Presenter Information

Lauren BuszydloFollow

Start Date

23-8-2019 9:00 AM

End Date

23-8-2019 11:00 AM

Description

Abstract:

Background: We live in an era of increased efforts aimed at preventing healthcare-

associated infections. Hospitals create specific guidelines when discussing hand-

hygiene, particular protocols for catheter-associated infections or surgical site

infections; however, stethoscope cleaning is very rarely brought into the conversation

(Ghumman et al., 2018). Only about 3.9% of healthcare workers are cleaning their

stethoscopes after every patient contact and only 9.7% are cleaning it at least once

daily (Walsh, 2013). With these alarming numbers stated about healthcare providers

and stethoscope disinfection, the potential contamination and pathogen transmission

by stethoscopes has been noticed as a potential source of hospital acquired

infections.

Objectives: Clearer guidelines must be implemented to all healthcare workers about

the necessity and frequency of cleaning their stethoscopes. Findings indicate that

HCPs generally do understand the need to clean stethoscopes, but current cleaning

behaviors are not sufficient (Ali et al., 2016). Experimental research was done to

determine what the most effective way for HCPs to clean their stethoscopes is after

each patient use and what frequency and technique is most appropriate. These

findings were analyzed to determine if a higher frequency of disinfecting stethoscopes

daily would be related to decreasing the amount of hospital infection rates.

Method: The design for this study was an integrative review of literature aimed at

discovering the current practice of physicians, nurses and all healthcare providers in

stethoscope disinfection.

Results: The need to increase education is definitely necessary and CDC guidelines

remain unclear on the frequency of stethoscope cleaning. There is less healthcare

consensus regarding the optimal frequency of stethoscope cleaning, or what the most

effective disinfectants might be (Ghumman et al., 2018).

Conclusion: Hospitals should be including stethoscope cleaning and awareness into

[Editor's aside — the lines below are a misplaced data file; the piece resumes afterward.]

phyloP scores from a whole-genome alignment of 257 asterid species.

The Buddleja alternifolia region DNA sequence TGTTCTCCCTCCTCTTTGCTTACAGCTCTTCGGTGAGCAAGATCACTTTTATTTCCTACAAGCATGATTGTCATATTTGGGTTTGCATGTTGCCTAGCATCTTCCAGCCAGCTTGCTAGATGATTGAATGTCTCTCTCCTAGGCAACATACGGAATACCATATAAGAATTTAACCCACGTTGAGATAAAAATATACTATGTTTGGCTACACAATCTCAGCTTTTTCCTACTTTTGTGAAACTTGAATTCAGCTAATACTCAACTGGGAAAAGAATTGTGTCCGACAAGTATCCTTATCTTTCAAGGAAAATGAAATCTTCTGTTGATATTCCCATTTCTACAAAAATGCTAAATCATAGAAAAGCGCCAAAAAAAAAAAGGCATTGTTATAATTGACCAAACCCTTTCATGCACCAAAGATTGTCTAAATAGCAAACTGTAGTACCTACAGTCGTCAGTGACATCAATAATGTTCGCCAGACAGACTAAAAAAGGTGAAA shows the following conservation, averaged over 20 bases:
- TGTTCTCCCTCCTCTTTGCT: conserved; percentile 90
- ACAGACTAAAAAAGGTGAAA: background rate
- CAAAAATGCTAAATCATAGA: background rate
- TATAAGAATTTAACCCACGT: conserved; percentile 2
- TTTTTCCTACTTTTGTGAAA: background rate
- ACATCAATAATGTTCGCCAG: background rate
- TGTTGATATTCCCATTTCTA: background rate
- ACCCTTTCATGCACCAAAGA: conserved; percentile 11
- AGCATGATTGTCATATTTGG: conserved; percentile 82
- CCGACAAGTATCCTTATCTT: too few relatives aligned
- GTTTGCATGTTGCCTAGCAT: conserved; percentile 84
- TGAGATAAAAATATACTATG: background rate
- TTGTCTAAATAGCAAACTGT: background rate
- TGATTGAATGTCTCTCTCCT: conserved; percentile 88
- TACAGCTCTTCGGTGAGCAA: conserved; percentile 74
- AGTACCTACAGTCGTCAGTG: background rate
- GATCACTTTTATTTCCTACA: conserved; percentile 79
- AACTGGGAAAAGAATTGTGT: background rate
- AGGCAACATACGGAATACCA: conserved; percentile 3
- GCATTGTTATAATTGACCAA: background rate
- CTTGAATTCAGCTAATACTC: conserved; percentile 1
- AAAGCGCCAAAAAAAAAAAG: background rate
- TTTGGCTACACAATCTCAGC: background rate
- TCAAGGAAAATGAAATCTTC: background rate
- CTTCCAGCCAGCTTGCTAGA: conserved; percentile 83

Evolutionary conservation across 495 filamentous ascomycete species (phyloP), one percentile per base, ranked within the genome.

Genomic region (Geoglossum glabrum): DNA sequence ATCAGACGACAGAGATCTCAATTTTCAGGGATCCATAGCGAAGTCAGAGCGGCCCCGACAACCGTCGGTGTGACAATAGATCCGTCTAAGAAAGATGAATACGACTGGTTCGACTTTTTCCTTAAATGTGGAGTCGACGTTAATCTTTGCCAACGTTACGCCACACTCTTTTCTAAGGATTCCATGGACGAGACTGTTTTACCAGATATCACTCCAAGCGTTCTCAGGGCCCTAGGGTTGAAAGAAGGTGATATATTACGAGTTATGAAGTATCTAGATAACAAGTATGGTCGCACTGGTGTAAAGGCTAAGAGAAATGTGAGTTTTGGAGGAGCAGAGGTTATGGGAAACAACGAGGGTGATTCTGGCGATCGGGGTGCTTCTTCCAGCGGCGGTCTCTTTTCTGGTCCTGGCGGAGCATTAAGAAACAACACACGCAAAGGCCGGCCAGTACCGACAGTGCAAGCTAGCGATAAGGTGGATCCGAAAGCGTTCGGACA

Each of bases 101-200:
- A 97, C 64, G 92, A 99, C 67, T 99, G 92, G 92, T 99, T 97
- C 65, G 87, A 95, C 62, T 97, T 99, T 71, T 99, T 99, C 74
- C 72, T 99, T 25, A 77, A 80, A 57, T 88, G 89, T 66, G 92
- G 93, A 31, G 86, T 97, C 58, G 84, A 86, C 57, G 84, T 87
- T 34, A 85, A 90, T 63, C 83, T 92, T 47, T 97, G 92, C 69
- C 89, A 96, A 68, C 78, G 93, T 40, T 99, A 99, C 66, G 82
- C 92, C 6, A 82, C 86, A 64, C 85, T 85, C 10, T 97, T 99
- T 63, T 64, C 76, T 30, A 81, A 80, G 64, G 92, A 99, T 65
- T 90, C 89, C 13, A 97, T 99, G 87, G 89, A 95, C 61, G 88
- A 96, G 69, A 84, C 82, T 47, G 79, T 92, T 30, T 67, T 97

their overall infection prevention efforts.

Key words: stethoscope, infection, hospital-acquired infections, healthcare providers,

disinfection, disinfection rates, contamination, CDC, nosocomial infections, HCAIs.

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Aug 23rd, 9:00 AM Aug 23rd, 11:00 AM

Stethoscope Disinfection Rates on the Prevalence of Hospital Acquired Infections

Abstract:

Background: We live in an era of increased efforts aimed at preventing healthcare-

associated infections. Hospitals create specific guidelines when discussing hand-

hygiene, particular protocols for catheter-associated infections or surgical site

infections; however, stethoscope cleaning is very rarely brought into the conversation

(Ghumman et al., 2018). Only about 3.9% of healthcare workers are cleaning their

stethoscopes after every patient contact and only 9.7% are cleaning it at least once

daily (Walsh, 2013). With these alarming numbers stated about healthcare providers

and stethoscope disinfection, the potential contamination and pathogen transmission

by stethoscopes has been noticed as a potential source of hospital acquired

infections.

Objectives: Clearer guidelines must be implemented to all healthcare workers about

the necessity and frequency of cleaning their stethoscopes. Findings indicate that

HCPs generally do understand the need to clean stethoscopes, but current cleaning

behaviors are not sufficient (Ali et al., 2016). Experimental research was done to

determine what the most effective way for HCPs to clean their stethoscopes is after

each patient use and what frequency and technique is most appropriate. These

findings were analyzed to determine if a higher frequency of disinfecting stethoscopes

daily would be related to decreasing the amount of hospital infection rates.

Method: The design for this study was an integrative review of literature aimed at

discovering the current practice of physicians, nurses and all healthcare providers in

stethoscope disinfection.

Results: The need to increase education is definitely necessary and CDC guidelines

remain unclear on the frequency of stethoscope cleaning. There is less healthcare

consensus regarding the optimal frequency of stethoscope cleaning, or what the most

effective disinfectants might be (Ghumman et al., 2018).

Conclusion: Hospitals should be including stethoscope cleaning and awareness into

their overall infection prevention efforts.

Key words: stethoscope, infection, hospital-acquired infections, healthcare providers,

disinfection, disinfection rates, contamination, CDC, nosocomial infections, HCAIs.

 

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